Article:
Join Early Retirement Today
Reply
 
Thread Tools Search this Thread Display Modes
Retired at 54, pensionless at 74
Old 07-01-2009, 06:31 AM   #1
Full time employment: Posting here.
Cattusbabe's Avatar
 
Join Date: Apr 2006
Posts: 814
Retired at 54, pensionless at 74

http://www.nytimes.com/2009/07/01/bu...n.html?_r=1&hp
__________________

__________________
A todos los amantes del mundo. No importa el color de su piel, la pasion es universal.
_______________

La tavola e il letto non hanno restrizioni.
_____________
Any day your on this side of the grass is a good day.
Cattusbabe is offline   Reply With Quote
Join the #1 Early Retirement and Financial Independence Forum Today - It's Totally Free!

Are you planning to be financially independent as early as possible so you can live life on your own terms? Discuss successful investing strategies, asset allocation models, tax strategies and other related topics in our online forum community. Our members range from young folks just starting their journey to financial independence, military retirees and even multimillionaires. No matter where you fit in you'll find that Early-Retirement.org is a great community to join. Best of all it's totally FREE!

You are currently viewing our boards as a guest so you have limited access to our community. Please take the time to register and you will gain a lot of great new features including; the ability to participate in discussions, network with our members, see fewer ads, upload photographs, create a retirement blog, send private messages and so much, much more!

Old 07-01-2009, 06:45 AM   #2
Full time employment: Posting here.
 
Join Date: Dec 2006
Posts: 886
Idiots like that guy crack me up. Works for 30 years making as much as 50 - 60K a year. Apparently puts no money aside himself to supplement his retirement, which he knew in advance he would take early in the 30-and-out program. Then get's his standard pension when he chooses to quit his job at 54 and complains it's not the life he's used to. LOL

He's used to blowing 60K a year without a worry in the world apparently. Brings a tear to my eye.
__________________

__________________

Trek is offline   Reply With Quote
Old 07-01-2009, 07:25 AM   #3
Give me a museum and I'll fill it. (Picasso)
Give me a forum ...
Midpack's Avatar
 
Join Date: Jan 2008
Location: Chicagoland
Posts: 11,971
Not even worth commenting...more tiresome entitlement-minded nonsense.
__________________
No one agrees with other people's opinions; they merely agree with their own opinions -- expressed by somebody else. Sydney Tremayne
Retired Jun 2011 at age 57

Target AA: 60% equity funds / 35% bond funds / 5% cash
Target WR: Approx 2.5% Approx 20% SI (secure income, SS only)
Midpack is offline   Reply With Quote
Old 07-01-2009, 08:32 AM   #4
Moderator
ziggy29's Avatar
 
Join Date: Oct 2005
Location: Texas
Posts: 15,612
From the article:

Quote:
“What we’re getting isn’t enough to live on,” said Dwayne Humphries, a 54-year-old G.M. retiree in Arlington, Tex., who completed his 30 years last year, retired, and is now getting the standard $3,150 a month, or $37,500 a year. Roughly half of the total, $19,000 a year, is the basic benefit. The rest duplicates Social Security.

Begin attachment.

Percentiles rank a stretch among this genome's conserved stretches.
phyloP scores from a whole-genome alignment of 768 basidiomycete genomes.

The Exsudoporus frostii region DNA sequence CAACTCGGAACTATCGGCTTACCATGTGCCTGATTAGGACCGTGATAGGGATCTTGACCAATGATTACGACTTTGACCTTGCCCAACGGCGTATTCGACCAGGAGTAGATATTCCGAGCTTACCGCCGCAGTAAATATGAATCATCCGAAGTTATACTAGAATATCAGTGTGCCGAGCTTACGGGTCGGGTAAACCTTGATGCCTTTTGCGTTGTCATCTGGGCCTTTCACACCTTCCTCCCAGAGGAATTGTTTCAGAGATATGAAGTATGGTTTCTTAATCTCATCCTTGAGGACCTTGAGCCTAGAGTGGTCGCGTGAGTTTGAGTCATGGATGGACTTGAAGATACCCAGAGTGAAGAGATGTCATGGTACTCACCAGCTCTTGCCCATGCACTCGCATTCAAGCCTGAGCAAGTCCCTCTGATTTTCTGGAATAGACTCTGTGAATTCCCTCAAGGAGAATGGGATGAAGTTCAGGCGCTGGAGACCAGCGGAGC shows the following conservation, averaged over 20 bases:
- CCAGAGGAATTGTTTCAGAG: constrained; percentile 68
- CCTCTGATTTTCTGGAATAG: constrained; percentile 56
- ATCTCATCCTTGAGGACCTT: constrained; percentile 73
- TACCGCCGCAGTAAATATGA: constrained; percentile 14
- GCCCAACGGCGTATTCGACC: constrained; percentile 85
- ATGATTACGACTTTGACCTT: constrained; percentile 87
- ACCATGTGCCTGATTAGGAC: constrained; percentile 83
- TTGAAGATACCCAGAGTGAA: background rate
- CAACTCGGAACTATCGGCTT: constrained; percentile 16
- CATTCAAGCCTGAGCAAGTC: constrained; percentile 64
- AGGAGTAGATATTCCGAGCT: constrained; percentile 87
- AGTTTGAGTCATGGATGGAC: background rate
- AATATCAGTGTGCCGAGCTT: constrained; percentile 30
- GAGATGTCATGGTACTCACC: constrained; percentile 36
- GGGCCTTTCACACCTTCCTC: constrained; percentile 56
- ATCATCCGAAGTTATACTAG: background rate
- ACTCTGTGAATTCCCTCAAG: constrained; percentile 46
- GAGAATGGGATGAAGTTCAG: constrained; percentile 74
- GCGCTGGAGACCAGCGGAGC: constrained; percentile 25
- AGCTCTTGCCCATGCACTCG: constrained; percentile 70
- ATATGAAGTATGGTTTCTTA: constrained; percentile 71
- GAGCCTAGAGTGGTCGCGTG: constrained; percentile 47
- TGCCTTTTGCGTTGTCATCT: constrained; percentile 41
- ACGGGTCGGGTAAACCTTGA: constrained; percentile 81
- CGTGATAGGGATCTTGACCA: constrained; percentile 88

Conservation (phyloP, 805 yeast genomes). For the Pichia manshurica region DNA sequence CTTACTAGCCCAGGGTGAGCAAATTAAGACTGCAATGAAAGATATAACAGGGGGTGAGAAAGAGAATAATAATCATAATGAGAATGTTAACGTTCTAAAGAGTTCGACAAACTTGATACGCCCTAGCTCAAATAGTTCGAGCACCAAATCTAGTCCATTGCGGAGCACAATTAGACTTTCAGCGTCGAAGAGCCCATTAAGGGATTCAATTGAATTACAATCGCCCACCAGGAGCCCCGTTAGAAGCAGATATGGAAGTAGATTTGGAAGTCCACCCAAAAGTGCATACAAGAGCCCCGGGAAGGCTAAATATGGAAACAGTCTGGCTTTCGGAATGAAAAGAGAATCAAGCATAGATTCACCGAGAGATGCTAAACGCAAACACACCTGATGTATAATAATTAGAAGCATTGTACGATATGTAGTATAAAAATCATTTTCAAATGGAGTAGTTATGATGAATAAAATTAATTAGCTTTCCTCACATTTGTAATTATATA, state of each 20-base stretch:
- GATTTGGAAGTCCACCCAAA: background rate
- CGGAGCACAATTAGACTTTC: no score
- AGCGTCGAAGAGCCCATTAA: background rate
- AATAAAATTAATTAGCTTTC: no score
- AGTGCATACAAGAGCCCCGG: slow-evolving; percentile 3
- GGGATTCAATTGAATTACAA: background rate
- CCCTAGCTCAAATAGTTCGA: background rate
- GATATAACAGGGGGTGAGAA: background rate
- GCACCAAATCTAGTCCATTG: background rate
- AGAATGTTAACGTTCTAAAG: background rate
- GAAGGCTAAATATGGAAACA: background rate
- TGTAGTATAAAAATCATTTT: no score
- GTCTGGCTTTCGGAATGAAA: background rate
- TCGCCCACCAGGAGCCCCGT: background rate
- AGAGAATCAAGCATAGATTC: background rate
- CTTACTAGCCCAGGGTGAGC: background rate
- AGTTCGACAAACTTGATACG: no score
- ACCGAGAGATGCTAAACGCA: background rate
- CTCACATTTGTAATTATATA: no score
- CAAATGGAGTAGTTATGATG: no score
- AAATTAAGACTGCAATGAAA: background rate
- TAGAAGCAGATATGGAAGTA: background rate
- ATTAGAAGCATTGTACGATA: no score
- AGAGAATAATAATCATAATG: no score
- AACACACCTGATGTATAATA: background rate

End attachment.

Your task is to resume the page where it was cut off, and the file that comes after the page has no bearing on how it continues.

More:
Complaining about a $37,500 a year pension at age 54? Just shut up. I'd practically kill for that.
__________________
"Hey, for every ten dollars, that's another hour that I have to be in the work place. That's an hour of my life. And my life is a very finite thing. I have only 'x' number of hours left before I'm dead. So how do I want to use these hours of my life? Do I want to use them just spending it on more crap and more stuff, or do I want to start getting a handle on it and using my life more intelligently?" -- Joe Dominguez (1938 - 1997)

RIP to Reemy, my avatar dog (2003 - 9/16/2017)
ziggy29 is offline   Reply With Quote
Old 07-01-2009, 08:36 AM   #5
Give me a museum and I'll fill it. (Picasso)
Give me a forum ...
freebird5825's Avatar
 
Join Date: Feb 2008
Location: East Nowhere, 43N Latitude, NY
Posts: 9,017
No crocodile tears here.
__________________
"All our dreams can come true, if we have the courage to pursue them." - Walt Disney
freebird5825 is offline   Reply With Quote
Old 07-01-2009, 08:39 AM   #6
Give me a museum and I'll fill it. (Picasso)
Give me a forum ...
haha's Avatar
 
Join Date: Apr 2003
Location: Hooverville
Posts: 22,384
Save your tsk-tsking folks, the only pensions worth worrying about, and the only truly abusive ones, are in the public sector.

Notice the reference to "spiking" in public pensions? A completely corrupt practice in a completely corrupt system.

Ha
__________________
"As a general rule, the more dangerous or inappropriate a conversation, the more interesting it is."-Scott Adams
haha is offline   Reply With Quote
Old 07-01-2009, 08:51 AM   #7
Moderator
ziggy29's Avatar
 
Join Date: Oct 2005
Location: Texas
Posts: 15,612
Quote:
Originally Posted by haha View Post
Save your tsk-tsking folks, the only pensions worth worrying about, and the only truly abusive ones, are in the public sector.
That would be even more true if the line between public and private sector weren't being blurred by so many bailouts in the so-called private sector.

And yeah, the spiking is a problem. It's part of what killed Vallejo -- cops, for example, often volunteered to work ridiculous amounts of overtime for their last few years of service and, in some cases, doubled their pension (as early as age 50 or so).
__________________